Listening to the 18-minute musical monologue has been a Thanksgiving tradition among folk music fans for decades.
Congress returns from recess this week and, though they will try, lawmakers are not expected to pass any measures that would stop the harsh across-the-board budget cuts known as “the sequester” from kicking in starting Friday.
Last night the White House put out ‘fact sheets’ that spelled out what cutting $85 billion dollars from government spending this year would mean when money starts to dry up, such as 70,000 fewer children in Head Start and 4,200 fewer children in Georgia receiving vaccinations.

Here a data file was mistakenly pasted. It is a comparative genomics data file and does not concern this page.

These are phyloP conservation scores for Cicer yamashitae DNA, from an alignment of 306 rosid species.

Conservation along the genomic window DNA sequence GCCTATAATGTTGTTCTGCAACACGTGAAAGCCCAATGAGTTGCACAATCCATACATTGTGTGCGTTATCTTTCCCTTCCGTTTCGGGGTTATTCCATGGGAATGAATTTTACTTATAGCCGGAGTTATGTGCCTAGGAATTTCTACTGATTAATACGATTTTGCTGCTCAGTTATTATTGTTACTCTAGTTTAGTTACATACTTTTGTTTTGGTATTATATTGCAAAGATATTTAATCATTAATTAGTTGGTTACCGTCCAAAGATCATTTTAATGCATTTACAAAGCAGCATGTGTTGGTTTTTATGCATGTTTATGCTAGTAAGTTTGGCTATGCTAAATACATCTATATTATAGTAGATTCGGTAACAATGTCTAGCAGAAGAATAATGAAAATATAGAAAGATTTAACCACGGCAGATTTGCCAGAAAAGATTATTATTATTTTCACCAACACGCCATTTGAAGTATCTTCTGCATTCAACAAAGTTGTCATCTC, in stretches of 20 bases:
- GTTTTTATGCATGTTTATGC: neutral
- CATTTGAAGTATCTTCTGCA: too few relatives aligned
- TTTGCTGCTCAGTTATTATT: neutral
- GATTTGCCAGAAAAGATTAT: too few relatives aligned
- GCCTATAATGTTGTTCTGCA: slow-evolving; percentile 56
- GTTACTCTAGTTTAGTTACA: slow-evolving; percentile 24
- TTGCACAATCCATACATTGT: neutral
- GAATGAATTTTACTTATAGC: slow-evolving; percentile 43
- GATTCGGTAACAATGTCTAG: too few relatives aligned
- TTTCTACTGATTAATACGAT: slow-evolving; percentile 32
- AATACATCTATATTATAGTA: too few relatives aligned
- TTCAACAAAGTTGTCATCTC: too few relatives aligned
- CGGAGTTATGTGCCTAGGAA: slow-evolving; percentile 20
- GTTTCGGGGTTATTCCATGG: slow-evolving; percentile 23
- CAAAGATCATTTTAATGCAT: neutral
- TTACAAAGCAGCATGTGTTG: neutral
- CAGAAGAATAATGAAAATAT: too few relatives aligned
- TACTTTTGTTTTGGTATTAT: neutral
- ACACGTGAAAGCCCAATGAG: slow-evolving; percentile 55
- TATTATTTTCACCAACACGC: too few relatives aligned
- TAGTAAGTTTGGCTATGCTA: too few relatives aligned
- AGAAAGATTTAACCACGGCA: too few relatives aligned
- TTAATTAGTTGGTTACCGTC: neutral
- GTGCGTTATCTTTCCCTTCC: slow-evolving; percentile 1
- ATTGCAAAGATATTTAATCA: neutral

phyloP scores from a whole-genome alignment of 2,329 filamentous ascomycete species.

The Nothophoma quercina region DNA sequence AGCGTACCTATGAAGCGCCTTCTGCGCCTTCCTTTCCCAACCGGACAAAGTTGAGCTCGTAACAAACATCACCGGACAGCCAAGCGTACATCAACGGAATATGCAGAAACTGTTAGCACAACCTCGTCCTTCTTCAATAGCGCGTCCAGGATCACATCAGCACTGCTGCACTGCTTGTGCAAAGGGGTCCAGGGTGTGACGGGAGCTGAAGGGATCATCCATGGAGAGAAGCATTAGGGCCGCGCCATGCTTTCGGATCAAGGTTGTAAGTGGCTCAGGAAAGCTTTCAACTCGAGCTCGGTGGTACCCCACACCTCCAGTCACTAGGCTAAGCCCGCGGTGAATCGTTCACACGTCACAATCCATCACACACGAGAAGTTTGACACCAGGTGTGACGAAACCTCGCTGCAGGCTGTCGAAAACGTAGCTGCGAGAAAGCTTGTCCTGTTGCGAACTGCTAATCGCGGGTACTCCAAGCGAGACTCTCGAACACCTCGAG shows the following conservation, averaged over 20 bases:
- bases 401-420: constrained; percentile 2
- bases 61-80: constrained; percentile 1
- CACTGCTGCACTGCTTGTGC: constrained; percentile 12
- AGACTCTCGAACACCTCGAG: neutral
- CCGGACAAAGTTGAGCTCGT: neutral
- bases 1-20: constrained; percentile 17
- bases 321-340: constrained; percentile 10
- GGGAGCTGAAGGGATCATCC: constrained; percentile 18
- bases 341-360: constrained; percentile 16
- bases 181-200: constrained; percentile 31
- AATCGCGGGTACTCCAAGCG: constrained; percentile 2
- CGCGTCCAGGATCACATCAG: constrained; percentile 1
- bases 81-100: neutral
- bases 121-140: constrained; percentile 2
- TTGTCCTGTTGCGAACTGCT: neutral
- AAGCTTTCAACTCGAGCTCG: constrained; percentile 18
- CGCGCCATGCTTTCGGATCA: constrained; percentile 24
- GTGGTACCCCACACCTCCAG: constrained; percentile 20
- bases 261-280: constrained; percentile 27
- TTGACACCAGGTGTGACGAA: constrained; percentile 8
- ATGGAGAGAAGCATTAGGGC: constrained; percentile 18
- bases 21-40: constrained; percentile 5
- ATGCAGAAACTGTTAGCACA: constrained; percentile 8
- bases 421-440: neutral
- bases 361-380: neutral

But some of the President’s critics are saying the sequester is over-hyped, or isn’t large enough.
Washington Post congressional reporter Ed O’Keefe gets us up to speed.
Experts share a range of perspectives on how to combat the Islamic State militant group, and the role the U.S. should play.